In traditional Continental civil law system, the two essential elements of a contract are the parties’ intent and the expression of such intent by the parties. Article 1101 of the French Civil
Code (Code Civil des Franςais) states:
A contract is an agreement by which one or several persons bind themselves, towards one or several others, to transfer, to do or not
to do something. This reveals that the traditional civil law approaches the contract law from the perspective of the law of obligations.
The common law jurisdictions, on the other hand, view contract from a different perspective. According to the Encyclopaedia Britannica, a contract is
a promise enforceable
The making of a contract requires the mutual assent of two or more persons … If one of the parties fails to keep the promise, the other is entitled to legal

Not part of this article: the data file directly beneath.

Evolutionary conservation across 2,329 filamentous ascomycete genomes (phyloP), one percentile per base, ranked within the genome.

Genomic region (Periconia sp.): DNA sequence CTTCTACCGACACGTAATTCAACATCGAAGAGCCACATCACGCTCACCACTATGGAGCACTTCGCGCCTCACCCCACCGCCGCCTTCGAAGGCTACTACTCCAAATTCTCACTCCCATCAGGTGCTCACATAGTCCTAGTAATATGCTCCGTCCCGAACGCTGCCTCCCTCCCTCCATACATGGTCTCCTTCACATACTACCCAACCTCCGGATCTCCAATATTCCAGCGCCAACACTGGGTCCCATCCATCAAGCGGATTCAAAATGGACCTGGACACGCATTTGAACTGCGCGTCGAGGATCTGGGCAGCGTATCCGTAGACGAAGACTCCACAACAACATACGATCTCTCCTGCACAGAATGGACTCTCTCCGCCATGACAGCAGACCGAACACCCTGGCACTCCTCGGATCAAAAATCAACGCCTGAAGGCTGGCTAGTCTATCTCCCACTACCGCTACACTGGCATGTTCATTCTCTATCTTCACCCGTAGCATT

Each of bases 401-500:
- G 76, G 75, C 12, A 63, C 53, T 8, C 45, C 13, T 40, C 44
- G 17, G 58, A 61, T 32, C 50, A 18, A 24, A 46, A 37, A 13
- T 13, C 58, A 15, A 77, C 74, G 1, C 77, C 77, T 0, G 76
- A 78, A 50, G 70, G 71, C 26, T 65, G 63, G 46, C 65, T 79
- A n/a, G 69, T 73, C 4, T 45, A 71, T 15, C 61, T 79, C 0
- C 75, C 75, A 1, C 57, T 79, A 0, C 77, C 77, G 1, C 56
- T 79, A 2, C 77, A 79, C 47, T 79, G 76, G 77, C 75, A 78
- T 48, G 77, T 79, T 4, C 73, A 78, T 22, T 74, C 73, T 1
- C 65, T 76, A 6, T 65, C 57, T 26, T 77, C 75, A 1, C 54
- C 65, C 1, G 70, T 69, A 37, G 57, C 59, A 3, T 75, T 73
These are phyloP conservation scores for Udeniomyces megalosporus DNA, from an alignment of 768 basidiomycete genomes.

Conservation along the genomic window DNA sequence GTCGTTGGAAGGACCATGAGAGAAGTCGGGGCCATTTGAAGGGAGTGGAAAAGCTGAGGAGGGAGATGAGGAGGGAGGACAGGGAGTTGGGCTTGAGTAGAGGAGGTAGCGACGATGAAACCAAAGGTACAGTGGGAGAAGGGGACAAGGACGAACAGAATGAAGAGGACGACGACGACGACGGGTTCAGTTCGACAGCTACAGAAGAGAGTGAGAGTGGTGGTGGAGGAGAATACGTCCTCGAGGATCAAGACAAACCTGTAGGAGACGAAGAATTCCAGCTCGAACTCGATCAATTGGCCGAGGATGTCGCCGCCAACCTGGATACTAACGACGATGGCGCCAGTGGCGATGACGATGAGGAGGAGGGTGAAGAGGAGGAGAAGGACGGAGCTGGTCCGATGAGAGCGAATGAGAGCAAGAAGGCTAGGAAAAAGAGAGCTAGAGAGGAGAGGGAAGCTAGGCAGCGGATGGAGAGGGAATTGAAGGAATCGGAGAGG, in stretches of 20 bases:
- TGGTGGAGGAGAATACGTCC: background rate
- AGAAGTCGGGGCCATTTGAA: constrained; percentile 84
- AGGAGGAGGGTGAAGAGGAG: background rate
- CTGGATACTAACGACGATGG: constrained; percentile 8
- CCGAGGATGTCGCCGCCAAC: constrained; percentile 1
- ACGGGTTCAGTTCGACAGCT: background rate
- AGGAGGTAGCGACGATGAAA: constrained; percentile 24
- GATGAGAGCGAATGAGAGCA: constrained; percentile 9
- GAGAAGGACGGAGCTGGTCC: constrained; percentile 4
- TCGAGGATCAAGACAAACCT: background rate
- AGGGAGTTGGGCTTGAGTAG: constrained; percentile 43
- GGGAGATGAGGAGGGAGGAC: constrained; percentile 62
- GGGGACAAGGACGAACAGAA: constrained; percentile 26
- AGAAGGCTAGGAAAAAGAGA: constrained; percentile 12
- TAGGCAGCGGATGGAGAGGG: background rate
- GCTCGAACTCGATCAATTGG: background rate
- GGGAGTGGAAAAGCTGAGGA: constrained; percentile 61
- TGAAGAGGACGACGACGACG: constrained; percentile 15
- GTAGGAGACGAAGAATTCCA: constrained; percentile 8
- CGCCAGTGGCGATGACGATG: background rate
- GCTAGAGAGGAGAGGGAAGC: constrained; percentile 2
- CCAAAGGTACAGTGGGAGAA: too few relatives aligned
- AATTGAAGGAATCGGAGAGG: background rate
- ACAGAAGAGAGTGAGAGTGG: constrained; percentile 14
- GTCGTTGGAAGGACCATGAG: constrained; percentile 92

When the common law and Continental civil law definitions of contract are compared, the definition of contract in Continental civil law is more abstract. It is based on expression of the
parties’ intent (or translated as
expression of will). The common law, on the other hand, defines it from the perspective of enforceability in a court of law. This reflects the
pragmatic approach of the common law, a tradition that can also be seen in the common law of tort and other subjects.
The Chinese contract law follows the Continental civil law tradition. According to Article 2 of the Contract Law, a contract is
an agreement among natural persons, legal persons or
other organizations as equal parties for the establishment, modification of a relationship involving the civil rights and obligations of such entities.
Apart from the term ‘contract,’ you may come across other related terms in Chinese contract law. We explore these briefly below.